reasonable procedures

Victory in the Seventh Circuit in Bona Fide Error Case

Appellate decisions on the FDCPA’s bona fide error defense are rare. Even rarer are those upholding a grant of summary judgment on the bona fide error defense to a law firm.. Messer Strickler is pleased to report another total defense victory in the case of Abdollahzadeh v. Mandarich Law Group, 2019 U.S. App. LEXIS 12887 (7th Cir April 29, 2019).

In Abdollahzadeh, a law firm inadvertently filed a collection lawsuit against a consumer that was outside of the statute of limitations as a result of an inaccurate last payment date transmitted to it from the original creditor through its client. Specifically, the date of last payment reflected a bounced payment, as opposed to a payment that had cleared. When the consumer moved to dismiss, Mandarich Law Group defended consistent with its ethical obligations to argue in good faith that the consumer’s intent to pay extended the statute of limitations. The trial court disagreed and dismissed the matter with prejudice.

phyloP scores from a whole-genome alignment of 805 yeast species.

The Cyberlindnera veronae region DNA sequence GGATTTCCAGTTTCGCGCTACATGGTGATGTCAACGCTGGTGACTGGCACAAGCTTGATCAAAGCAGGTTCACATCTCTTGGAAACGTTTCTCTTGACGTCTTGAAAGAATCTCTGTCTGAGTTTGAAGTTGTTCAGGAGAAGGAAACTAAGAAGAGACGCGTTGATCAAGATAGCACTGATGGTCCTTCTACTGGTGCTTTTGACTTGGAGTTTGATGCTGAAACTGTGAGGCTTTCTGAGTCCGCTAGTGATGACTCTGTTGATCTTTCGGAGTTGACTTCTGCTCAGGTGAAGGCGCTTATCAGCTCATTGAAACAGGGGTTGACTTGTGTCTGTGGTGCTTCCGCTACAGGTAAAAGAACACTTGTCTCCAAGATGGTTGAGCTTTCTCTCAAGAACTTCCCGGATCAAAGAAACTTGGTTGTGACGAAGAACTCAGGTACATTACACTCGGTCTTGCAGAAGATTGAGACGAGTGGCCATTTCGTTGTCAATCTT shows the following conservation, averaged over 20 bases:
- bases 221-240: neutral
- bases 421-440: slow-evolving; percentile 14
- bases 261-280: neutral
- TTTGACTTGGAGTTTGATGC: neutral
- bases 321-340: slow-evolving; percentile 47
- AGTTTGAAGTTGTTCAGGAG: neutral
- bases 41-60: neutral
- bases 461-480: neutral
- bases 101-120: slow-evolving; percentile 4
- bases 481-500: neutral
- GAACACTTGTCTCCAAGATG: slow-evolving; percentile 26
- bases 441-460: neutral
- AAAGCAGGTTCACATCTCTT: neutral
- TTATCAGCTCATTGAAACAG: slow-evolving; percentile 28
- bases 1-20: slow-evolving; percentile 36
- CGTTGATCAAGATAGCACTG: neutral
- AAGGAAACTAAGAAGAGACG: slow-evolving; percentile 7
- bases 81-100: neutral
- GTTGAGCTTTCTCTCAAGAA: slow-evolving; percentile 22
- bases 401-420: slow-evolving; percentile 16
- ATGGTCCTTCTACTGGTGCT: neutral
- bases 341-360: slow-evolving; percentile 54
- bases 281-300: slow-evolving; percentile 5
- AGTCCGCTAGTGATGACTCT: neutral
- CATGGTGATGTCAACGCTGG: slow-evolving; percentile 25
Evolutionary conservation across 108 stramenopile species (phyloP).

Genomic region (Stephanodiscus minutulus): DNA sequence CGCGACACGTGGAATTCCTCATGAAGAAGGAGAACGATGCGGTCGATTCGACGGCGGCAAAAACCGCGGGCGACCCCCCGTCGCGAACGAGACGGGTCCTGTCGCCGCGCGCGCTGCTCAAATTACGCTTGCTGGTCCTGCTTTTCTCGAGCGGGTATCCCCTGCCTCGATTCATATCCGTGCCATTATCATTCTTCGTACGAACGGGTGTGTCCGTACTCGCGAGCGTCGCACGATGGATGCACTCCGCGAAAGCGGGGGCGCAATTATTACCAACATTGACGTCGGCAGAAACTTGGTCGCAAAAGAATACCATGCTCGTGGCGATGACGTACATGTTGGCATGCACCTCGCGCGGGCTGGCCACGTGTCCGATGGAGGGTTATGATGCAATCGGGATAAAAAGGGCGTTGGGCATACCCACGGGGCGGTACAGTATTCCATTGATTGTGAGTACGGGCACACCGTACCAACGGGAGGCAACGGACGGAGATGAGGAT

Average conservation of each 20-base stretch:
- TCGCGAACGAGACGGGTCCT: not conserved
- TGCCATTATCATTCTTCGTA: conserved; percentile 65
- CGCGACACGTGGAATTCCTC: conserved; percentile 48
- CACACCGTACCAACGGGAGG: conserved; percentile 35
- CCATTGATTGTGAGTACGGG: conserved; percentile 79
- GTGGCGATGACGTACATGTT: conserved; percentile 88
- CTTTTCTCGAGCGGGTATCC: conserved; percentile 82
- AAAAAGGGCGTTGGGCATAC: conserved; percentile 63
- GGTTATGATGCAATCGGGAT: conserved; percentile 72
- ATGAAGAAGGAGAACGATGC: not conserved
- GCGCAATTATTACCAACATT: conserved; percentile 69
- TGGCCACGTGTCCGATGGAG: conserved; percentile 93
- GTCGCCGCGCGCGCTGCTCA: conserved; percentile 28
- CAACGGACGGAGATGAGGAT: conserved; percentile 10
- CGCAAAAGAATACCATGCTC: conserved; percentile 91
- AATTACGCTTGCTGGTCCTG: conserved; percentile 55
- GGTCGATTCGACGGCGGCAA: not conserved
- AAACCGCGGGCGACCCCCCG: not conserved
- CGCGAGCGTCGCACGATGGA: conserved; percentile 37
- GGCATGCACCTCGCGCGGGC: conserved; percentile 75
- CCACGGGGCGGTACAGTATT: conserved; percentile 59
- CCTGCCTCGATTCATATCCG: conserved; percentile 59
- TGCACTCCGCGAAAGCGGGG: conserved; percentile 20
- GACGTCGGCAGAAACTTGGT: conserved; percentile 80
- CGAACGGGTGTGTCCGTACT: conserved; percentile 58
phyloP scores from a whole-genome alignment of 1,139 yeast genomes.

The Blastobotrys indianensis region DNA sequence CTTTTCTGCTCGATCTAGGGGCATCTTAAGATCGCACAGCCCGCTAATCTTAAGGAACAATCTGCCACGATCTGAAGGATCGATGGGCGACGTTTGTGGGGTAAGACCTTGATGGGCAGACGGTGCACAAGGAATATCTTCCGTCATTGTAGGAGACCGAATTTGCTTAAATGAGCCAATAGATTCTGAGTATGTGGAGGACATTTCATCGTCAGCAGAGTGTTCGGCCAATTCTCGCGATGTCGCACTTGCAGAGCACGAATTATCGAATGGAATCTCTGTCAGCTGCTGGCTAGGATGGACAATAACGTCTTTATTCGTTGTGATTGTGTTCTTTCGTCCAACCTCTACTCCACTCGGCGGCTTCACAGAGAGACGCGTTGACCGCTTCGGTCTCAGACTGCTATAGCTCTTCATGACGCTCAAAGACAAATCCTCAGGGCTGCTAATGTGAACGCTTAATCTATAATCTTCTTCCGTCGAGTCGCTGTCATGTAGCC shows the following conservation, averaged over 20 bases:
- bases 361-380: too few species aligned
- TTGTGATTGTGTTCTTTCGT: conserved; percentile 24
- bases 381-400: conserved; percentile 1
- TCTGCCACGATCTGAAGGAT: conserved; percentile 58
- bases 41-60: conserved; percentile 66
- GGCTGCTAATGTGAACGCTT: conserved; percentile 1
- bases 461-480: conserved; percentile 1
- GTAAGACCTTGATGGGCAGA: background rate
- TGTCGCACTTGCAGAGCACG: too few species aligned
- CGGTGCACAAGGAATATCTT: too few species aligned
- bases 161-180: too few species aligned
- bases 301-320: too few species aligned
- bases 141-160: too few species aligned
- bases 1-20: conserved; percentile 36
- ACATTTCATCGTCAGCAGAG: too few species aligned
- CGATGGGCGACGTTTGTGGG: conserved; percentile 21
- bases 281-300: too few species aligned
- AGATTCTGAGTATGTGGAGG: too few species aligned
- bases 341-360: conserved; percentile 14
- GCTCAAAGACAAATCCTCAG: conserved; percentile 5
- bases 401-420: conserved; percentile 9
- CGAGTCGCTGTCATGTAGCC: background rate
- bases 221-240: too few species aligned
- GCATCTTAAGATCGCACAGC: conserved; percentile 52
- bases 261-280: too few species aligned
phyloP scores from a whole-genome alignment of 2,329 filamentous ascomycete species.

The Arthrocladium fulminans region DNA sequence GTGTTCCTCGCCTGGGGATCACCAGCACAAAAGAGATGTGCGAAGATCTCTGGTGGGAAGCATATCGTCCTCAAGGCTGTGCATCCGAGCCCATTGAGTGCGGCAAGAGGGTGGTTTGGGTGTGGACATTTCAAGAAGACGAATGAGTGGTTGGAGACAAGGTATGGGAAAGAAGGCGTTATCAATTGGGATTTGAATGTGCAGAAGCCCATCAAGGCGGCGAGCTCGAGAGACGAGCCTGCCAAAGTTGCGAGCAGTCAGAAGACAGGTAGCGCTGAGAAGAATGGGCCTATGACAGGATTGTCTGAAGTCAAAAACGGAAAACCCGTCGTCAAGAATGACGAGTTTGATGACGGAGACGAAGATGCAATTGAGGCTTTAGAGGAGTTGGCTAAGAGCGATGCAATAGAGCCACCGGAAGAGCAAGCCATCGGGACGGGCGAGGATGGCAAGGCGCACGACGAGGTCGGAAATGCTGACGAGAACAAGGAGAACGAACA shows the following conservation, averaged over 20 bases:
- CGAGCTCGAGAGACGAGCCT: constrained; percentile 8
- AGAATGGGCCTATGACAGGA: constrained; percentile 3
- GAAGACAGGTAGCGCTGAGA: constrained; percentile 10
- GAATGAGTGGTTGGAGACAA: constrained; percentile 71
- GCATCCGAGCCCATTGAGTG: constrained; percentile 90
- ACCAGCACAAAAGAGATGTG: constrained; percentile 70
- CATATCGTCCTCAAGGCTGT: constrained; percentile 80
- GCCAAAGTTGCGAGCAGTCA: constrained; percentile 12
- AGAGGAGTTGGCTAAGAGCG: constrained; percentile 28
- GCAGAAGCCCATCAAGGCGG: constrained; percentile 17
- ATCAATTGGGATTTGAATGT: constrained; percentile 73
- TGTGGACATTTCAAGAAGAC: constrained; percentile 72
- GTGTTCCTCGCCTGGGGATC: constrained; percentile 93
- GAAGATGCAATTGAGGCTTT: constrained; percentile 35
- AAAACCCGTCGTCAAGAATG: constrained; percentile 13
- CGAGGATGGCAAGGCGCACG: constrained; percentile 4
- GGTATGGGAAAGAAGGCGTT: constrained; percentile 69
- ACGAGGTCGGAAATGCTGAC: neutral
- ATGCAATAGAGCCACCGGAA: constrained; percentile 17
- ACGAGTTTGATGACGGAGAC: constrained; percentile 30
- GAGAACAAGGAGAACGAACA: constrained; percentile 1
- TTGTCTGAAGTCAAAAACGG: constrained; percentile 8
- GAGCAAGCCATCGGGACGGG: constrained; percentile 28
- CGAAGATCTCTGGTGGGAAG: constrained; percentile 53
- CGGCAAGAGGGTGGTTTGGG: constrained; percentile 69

Abdollahzadeh, represented by Mario Kasalo, then sued Mandarich in federal court blaming it not only for filing suit but also for defending his motion to dismiss. Mandarich held strong and pointed to its policies and procedures for scrubbing out and closing time barred accounts. Ultimately, it prevailed at the district court level at summary judgment by invoking the bona fide error defense. The consumer appealed.

The Seventh Circuit was “not persuaded” by the consumer’s arguments for reversal. The consumer argued that in order to succeed on the defense, the law firm should have abandoned its client’s claims in response to the consumer’s motion to dismiss. The consumer also insisted that Mandarich should have engaged in independent efforts to valid the debt prior to suit and refrained to relying on its client’s data. Ultimately, the Circuit rejected all of the consumer’s arguments and affirmed the judgment of the district court.

This case is important for two reasons. First, this case affirms that a law firm cannot be faulted for a good-faith argument in a state court collection suit merely because it was ultimately unsuccessful. Second, the simplistic nature of procedures does not lead to the conclusion that the procedures utilized were insufficient. This case will likely provide a road map which can be used by other law firms developing policies and procedures for time-barred debts.

Messer Strickler thanks its client, Mandarich Law Group, LLP, for its resolve and positive contribution to Seventh Circuit precedent.. A copy of the decision can be found here: https://law.justia.com/cases/federal/appellate-courts/ca7/18-1904/18-1904-2019-04-29.html